An addiction is a lot like being on a merry-go-round, but with the exception that it’s not fun.
You turn to food, gambling, shopping, one-night stands, codependency, hoarding, or something else. The more you turn to your addiction, the more shame you feel and want to numb that feeling. So you go back to the very thing you don’t want to do. Now you’re stuck in the vicious cycle of addiction. And it’s going so fast that you don’t know how to stop.
The apostle Paul put it this way “And I know that nothing good lives in me, that is, in my sinful nature. I want to do what is right, but I can’t” (Romans 7:18). To interrupt this cycle of addiction, you must break free from pain, acting out, shame, and relapse that keeps you in bondage.
Here is a more in-depth look at each phase.
Pain — Before you even realize you are dealing with an addiction, you’re in pain. You feel emotional, physical, spiritual, and relational pain. These painful feelings create a longing for you to get rid of the pain. Pain and addiction go hand in hand—they feed off of each other. As your pain increases, your desire for relief increases. Recognizing you are in pain and in need of help can be the first step in recovery. (more…)
You’ve been sober for months. Everyone in your Life Recovery group says you’ve made significant progress. You’re seeing a counselor once a week, working your recovery program and from the outside, everything seems to be going great. But deep down inside, you wonder if life will ever go back to normal and you doubt that long-term restoration is possible.
Restoration is possible. But first, you must make restitution. Step 9 in Life Recovery states, “We made direct amends to such people wherever possible, except when to do so would injure them or others.” When we make restitution, it can bring restoration, if not for the relationship but for you in your recovery. Restitution is making amends to those whom your addiction and behavior have hurt. (more…)
When it comes to making changes in our lives, some of us act as if we’ve got our heads buried in the sand. For example, after years of struggling with addiction, we finally admitted we had a problem. But that was several months ago. We probably even looked into going through treatment, seeing a counselor, and attending a Life Recovery group.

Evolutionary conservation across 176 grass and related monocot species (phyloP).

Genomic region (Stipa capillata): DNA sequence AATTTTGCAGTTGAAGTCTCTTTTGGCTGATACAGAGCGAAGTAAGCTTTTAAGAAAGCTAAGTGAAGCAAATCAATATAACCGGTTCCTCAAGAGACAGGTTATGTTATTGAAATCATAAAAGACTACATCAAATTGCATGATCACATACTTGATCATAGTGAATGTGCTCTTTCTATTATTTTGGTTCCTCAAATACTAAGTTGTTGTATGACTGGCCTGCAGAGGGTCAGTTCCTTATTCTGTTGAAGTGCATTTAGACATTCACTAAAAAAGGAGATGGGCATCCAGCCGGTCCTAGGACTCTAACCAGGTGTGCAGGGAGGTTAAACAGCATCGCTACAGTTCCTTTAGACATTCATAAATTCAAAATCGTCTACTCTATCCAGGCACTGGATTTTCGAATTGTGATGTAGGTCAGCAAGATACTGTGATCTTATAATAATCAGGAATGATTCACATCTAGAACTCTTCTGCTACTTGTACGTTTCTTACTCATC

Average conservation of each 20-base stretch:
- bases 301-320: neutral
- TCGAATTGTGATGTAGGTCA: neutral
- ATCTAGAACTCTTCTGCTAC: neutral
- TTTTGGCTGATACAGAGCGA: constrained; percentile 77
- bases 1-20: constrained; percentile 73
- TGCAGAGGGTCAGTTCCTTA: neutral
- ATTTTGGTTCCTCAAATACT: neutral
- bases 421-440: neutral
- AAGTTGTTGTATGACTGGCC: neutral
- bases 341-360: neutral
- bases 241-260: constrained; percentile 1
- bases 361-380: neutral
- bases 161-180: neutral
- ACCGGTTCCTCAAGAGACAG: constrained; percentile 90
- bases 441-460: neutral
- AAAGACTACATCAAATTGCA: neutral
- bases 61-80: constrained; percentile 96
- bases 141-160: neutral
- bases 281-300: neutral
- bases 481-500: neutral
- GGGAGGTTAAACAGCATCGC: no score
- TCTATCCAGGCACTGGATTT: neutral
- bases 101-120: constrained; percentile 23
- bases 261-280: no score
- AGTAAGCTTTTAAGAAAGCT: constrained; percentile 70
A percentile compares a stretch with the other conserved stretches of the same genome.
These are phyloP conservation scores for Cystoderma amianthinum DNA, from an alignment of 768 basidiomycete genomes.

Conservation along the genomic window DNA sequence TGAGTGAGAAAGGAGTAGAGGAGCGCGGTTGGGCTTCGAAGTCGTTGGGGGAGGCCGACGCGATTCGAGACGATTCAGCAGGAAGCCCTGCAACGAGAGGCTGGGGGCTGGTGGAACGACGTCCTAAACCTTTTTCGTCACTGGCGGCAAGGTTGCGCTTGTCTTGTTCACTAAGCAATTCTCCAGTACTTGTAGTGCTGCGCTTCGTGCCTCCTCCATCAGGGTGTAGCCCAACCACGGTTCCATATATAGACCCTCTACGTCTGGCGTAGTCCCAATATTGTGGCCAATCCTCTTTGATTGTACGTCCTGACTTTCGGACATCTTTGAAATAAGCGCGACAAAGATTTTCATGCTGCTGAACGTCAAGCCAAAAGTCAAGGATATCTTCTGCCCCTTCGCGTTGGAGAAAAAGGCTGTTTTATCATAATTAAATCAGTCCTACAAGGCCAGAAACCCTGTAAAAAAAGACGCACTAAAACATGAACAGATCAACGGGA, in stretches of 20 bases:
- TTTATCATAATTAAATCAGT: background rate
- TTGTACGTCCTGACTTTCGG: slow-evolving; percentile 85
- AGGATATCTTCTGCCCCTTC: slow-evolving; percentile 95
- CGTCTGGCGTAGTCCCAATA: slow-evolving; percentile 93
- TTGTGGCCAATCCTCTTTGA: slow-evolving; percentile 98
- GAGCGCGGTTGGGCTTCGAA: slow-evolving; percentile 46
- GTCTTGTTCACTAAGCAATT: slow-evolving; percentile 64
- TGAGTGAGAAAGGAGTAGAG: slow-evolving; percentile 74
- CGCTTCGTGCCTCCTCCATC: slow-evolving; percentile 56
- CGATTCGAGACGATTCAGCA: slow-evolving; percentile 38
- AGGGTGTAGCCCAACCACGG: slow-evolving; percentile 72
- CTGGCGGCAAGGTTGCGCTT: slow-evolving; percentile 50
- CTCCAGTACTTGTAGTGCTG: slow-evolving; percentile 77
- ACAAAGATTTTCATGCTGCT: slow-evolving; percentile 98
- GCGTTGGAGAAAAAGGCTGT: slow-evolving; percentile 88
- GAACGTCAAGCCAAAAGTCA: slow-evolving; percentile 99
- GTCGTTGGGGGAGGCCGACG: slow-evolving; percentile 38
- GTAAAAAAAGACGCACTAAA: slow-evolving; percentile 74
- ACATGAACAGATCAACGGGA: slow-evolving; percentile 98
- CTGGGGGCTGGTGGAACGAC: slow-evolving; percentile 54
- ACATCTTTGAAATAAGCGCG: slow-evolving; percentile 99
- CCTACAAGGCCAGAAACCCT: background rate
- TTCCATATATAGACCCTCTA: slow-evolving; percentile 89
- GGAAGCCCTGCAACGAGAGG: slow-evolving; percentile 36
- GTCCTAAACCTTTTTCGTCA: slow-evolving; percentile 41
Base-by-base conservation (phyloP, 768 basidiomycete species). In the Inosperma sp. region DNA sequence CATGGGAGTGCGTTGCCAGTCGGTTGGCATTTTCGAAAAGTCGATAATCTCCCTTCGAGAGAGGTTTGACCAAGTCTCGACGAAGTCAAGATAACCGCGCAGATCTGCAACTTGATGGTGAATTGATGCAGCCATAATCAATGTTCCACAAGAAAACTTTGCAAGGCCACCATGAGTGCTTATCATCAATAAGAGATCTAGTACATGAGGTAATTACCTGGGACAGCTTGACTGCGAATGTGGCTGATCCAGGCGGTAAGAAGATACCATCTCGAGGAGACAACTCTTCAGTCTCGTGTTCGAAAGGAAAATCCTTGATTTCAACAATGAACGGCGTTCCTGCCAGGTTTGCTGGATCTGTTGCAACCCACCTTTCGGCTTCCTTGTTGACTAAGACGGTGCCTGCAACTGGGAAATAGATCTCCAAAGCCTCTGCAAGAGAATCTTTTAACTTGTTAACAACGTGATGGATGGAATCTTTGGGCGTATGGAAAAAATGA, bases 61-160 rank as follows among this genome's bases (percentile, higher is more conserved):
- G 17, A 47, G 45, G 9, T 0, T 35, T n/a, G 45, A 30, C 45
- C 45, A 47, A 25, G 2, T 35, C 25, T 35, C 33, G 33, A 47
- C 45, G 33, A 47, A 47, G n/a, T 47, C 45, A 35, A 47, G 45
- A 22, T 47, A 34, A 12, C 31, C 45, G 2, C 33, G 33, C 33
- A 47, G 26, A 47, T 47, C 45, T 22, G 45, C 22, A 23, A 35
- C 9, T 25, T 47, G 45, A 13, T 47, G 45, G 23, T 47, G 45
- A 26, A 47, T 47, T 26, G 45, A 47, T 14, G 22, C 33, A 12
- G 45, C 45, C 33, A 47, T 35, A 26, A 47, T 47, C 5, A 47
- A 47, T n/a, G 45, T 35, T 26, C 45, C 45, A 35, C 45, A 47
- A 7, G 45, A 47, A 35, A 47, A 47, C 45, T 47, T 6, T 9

However, we still haven’t made any changes in our lives.
If this sounds like you and you’re struggling to make changes in your life, the truth is, admission without change is meaningless. While you needed to admit you have a problem with addiction, recovery doesn’t stop there. That’s just the first step on your journey! (more…)
We made a list of all we had harmed and became willing to make amends to them all. – Step Eight
It’s easy to feel like we want to give up when we get to Step Eight in Life Recovery, right? Many of us struggle in recovery when it comes to forgiveness. Whether we struggle with chemical dependency or codependency, we all need to work through forgiveness if we want to find healing.
Forgiveness is a choice. No matter how much someone hurt us, we can still choose to forgive them. But forgiveness is a one-sided decision that does not have to involve the other person. So we can forgive someone for hurting us, but that does not mean we have to reconcile with them. (more…)
“Acceptance is the answer to all of my problems today.” – Alcoholics Anonymous
Has reality sunk in?
If not, you might be out of touch. Are you wondering why your spouse has left and filed for a divorce? You tell yourself you don’t have a problem and so, you continue to drink.
If this sounds familiar, you are out of touch with reality. Acceptance of reality, after all, is the key to recovery from an addiction. What’s the opposite of acceptance? Denial. In denial, you’re unwilling to acknowledge the truth. In spite of many consequences, you continue to turn to your addiction. (more…)